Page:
New evidence for Cu-decorated binary-oxides mediating bacterial inactivation/mineralization in aerobic media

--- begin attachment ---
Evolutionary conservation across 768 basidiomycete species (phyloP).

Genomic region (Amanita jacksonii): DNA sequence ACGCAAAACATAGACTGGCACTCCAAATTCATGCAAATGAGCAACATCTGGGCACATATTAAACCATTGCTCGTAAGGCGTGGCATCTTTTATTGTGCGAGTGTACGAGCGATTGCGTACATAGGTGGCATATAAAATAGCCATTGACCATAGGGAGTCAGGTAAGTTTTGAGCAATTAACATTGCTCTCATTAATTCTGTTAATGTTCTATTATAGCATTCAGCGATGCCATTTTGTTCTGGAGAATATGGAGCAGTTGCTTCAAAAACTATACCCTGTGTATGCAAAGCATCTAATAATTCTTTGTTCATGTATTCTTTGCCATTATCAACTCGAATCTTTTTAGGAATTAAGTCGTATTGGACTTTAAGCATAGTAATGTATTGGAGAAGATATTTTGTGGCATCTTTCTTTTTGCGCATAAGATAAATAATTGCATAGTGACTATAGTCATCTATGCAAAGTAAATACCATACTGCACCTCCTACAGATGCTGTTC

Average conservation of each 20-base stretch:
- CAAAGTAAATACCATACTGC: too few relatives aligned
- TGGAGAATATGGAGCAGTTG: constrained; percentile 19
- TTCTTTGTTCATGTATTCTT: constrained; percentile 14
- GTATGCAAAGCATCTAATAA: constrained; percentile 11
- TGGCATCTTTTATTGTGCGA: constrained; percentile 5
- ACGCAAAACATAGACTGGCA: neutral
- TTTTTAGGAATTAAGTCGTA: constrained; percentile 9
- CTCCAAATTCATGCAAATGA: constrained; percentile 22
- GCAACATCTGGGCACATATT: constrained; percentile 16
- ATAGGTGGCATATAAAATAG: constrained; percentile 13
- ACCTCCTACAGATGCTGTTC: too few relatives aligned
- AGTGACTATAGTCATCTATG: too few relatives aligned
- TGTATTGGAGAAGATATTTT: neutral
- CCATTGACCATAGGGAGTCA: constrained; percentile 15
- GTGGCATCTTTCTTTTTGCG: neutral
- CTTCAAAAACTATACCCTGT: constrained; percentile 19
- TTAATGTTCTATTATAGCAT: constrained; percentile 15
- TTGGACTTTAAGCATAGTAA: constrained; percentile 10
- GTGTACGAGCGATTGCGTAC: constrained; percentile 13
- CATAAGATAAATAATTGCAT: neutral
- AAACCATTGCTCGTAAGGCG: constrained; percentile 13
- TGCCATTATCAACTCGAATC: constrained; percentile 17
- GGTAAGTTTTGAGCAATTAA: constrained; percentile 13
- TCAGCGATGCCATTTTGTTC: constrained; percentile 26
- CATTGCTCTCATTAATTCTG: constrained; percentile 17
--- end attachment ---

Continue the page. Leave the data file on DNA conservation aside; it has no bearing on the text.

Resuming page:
Binary oxide semiconductors TiO2-ZrO2 and Cu-decorated TiO2-ZrO2 (TiO2-ZrO2-Cu) uniform films were sputtered on polyester (PES). These films were irradiated under low intensity solar simulated light and led to bacterial inactivation in aerobic and anaerobic media as evaluated by CFU-plate counting. But bacterial mineralization was only induced by TiO2-ZrO2-Cu in aerobic media. The highly oxidative radicals generated on the films surface under light were identified by the use of appropriate scavengers. The hole generated on the TiO2-ZrO2 films is shown to be the main specie leading to bacterial inactivation. TiO2-ZrO2 and Cu-decorated TiO2-ZrO2 films release Zr and Ti< 1ppb and Cu 4.6 ppb/cm2 as determined by inductively coupled plasma mass spectrometry (ICP-MS) This level is far below the citotoxicity permitted level allowed for mammalian cells suggesting that bacterial disinfection proceeds through an oligodynamic effect. By Fourier transform attenuated infrared spectroscopy (ATR-FTIR) the systematic shift of the predominating vs(CH2) vibrational-rotational peak making up most of the bacterial cell-wall content in C was monitored. Based on this evidence a mechanism suggested leading to C-H bond stretching followed by cell lysis and cell death. Bacterial inactivation cycling was observed on TiO2-ZrO2-Cu showing the stability of these films leading to bacterial inactivation.